28 Dec 2006

The Holy Spirit & the Disciple, Part 2

Author: Bobby Valentine | Filed under: Bible, Ephesians, Exegesis, Grace, Hermeneutics, Holy Spirit, Prayer, Preaching

HS 2The Holy Spirit and the Disciple, Part 2

Here I continue my reflections on Ephesians 1 and the Spirit as prayed for by Paul. Part 1 of Holy Spirit & the Disciple is located HERE on my blog …

In bringing his thanksgiving to a close Paul informs the “Ephesians” of his continued prayers on their behalf. This prayer text is one of two in Ephesians (the other being in 3.14-21 and should be read carefully as well). The text itself is another long, single sentence with only a minor break in v.21. The main verb, “I do not stop giving thanks,” comes in v.16; vv. 17-19a give the content of the prayer on behalf of the those who read the letter, and vv. 19b-21 are an extended circumstantial clause modifying “the exceeding greatness of his power” (of v.19a).

The Meaning of “the Spirit of wisdom and revelation”

It is not just any thing that Paul prays for. He prays explicitly and specifically that God “give you the Spirit of wisdom and revelation . . .” The “Spirit” is the object of the verb “give/grant” so it does not take long to recognize the crucial role of the Holy Spirit in this prayer (as he does in 3.14-21 too). The prayer is for God to grant the Spirit, characterized by the terms “wisdom and revelation.” Through the Spirit’s wisdom and revelation they will come to have a deeper knowledge of God and through the Spirit’s enlightenment of the heart Christians can have insight into their eschatological hope and God’s power for in their/our behalf.

This seems pretty straightforward to me. BUT there a few “word only” brethren who want to deny that “the Spirit of wisdom and revelation” refers to the Holy Spirit. They often give a potpourri of reasons why this cannot be: 1) the Spirit only indwells through the word; 2) they claim that because there is no article in front of “pneuma” that this simply means “a wise spirit.”

My response to this is:

#1) denying the indwelling, or claiming only through the word, flies in the face of what has been said in 1.13-14. Paul has already made a factual statement that Christians are “sealed” in the Holy Spirit and that he is deposited in us as a first installment on our inheritance (cf. 4.30 where Paul makes this statement again).

#2) My response to number the article argument is that those who make it know nothing about Greek syntax. Syntactically the absence of the article is not a valid objection to this being a reference to the Holy Spirit. There are in fact number of cases where the Spirit is anarthrous (i.e. with no article). Here are a some: Mt. 12.28; Mk. 1.8; Lk. 1.15, 35, 41, 67; Rom. 1.4; 1 Pet. 1.2. Further, there is a grammatical reason for the absence of the article and that is its absence from the two nouns in the genitive as well. Paul would ordinarily write either “THE Spirit of THE wisdom and THE revelation” or “Spirit of wisdom and revelation,” both of which mean the same exactly the same thing. That is, in these kinds of constructions Paul almost always uses the article with both the accusative and its qualifying genitive, or he uses it with neither.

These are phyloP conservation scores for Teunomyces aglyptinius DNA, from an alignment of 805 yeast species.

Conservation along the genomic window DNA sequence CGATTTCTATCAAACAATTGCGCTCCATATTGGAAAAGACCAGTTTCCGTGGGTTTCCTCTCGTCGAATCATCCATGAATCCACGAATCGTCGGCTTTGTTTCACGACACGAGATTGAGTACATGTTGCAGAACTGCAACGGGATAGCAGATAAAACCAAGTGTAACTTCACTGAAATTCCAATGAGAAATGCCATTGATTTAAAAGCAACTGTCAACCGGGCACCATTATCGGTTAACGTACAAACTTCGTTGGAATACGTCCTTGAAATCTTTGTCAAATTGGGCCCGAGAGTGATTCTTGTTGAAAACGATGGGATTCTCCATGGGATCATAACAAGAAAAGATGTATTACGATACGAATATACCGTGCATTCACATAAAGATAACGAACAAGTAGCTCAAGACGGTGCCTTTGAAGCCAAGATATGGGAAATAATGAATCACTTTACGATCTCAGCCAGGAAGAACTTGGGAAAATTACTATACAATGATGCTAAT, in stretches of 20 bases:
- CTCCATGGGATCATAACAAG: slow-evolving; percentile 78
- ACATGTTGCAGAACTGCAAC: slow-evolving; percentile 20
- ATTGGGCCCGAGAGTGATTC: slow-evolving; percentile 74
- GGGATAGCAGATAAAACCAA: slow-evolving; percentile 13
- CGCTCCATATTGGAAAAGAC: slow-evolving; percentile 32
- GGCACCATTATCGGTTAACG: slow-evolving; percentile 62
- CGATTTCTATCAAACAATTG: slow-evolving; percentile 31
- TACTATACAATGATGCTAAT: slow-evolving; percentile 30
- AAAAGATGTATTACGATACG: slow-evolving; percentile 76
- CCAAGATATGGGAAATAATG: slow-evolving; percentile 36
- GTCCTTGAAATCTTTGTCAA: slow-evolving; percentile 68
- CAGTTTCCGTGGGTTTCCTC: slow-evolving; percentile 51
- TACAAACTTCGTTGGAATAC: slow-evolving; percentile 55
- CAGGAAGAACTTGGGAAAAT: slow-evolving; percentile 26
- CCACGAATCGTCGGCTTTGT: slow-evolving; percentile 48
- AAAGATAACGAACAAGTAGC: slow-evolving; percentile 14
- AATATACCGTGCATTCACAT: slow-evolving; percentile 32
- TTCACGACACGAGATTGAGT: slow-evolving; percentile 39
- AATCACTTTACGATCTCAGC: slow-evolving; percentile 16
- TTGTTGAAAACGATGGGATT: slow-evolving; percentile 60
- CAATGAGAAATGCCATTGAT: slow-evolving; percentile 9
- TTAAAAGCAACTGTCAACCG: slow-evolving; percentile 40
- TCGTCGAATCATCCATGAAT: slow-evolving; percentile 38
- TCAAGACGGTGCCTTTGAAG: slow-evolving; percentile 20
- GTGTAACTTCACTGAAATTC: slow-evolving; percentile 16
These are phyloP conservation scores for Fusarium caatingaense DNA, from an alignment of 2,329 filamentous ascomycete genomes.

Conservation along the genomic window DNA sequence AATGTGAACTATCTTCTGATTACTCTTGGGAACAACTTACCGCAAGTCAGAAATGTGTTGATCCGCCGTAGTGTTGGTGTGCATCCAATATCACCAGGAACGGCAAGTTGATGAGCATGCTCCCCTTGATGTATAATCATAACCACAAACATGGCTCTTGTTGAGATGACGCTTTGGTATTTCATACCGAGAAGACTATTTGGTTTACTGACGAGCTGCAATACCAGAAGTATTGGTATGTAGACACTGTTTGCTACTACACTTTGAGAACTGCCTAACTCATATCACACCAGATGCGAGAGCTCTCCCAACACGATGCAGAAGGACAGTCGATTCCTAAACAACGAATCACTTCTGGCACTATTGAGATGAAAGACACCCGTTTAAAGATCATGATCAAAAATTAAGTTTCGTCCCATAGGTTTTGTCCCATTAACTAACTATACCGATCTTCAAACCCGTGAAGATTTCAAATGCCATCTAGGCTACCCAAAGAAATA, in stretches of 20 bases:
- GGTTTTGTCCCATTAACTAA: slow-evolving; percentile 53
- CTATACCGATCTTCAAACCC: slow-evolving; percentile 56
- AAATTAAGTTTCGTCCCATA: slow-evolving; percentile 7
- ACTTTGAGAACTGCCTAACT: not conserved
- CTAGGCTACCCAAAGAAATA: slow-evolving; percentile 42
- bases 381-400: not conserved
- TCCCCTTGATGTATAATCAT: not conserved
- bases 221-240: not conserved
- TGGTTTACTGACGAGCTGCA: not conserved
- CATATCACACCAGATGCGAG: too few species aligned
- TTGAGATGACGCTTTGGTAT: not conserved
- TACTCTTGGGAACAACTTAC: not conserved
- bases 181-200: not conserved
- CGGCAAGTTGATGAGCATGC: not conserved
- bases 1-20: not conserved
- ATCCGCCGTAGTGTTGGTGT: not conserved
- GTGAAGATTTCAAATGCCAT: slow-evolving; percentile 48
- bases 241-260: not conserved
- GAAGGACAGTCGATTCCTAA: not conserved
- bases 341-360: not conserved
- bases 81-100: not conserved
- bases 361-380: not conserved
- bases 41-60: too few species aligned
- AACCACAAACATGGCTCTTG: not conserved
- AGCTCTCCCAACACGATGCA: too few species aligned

Further the phrase “Spirit of wisdom and revelation” is a semitism derived from Isaiah 11.2. Here the Spirit that rests upon the Messiah is described as “pneuma sophias kai suneseus” (= the Spirit of wisdom and revelation.” One should note also the anarthrous usage in Isa. 11.2, LXX too).

The alternative understanding of this phrase is, to me, pure nonsense. I’ll grant the possibility that one could make sense out of “a wise spirit” or “a wise disposition.” But to speak that way about revelation is pure nonsense. What, one wonders, can “a spirit of revelation” possibly mean in ANY sense in English?

What is the Spirit to Do?

Paul prays for God the Father of our Lord Jesus Christ to “grant you the Spirit of wisdom and revelation.” Paul’s prayer for the Ephesians is not that they simply be indwelled by the Holy Spirit but that he be ACTIVE in their/our lives. Paul asks that God grant the Spirit “so that you may know him better.”

What? These people have already heard the gospel and obeyed the message being sealed in the Spirit — surely they know God!! And why not just tell them to read and reread the Letter? Paul’s use of the word “epignosis” (“know,” see BDAG, p. 369) here does not refer to more facts or doctrinal knowledge. Paul prays that they “epignosis” HIM (that is God himself). It is experiential knowledge.

One of our great Restoration fathers, Robert Richardson, wrote that we do not have a relationship with a book but with a God who longs for relationship with his creation — he was right. That is what Paul is discussing here. It is not enough to have memorized Ephesians (though there is nothing wrong with that).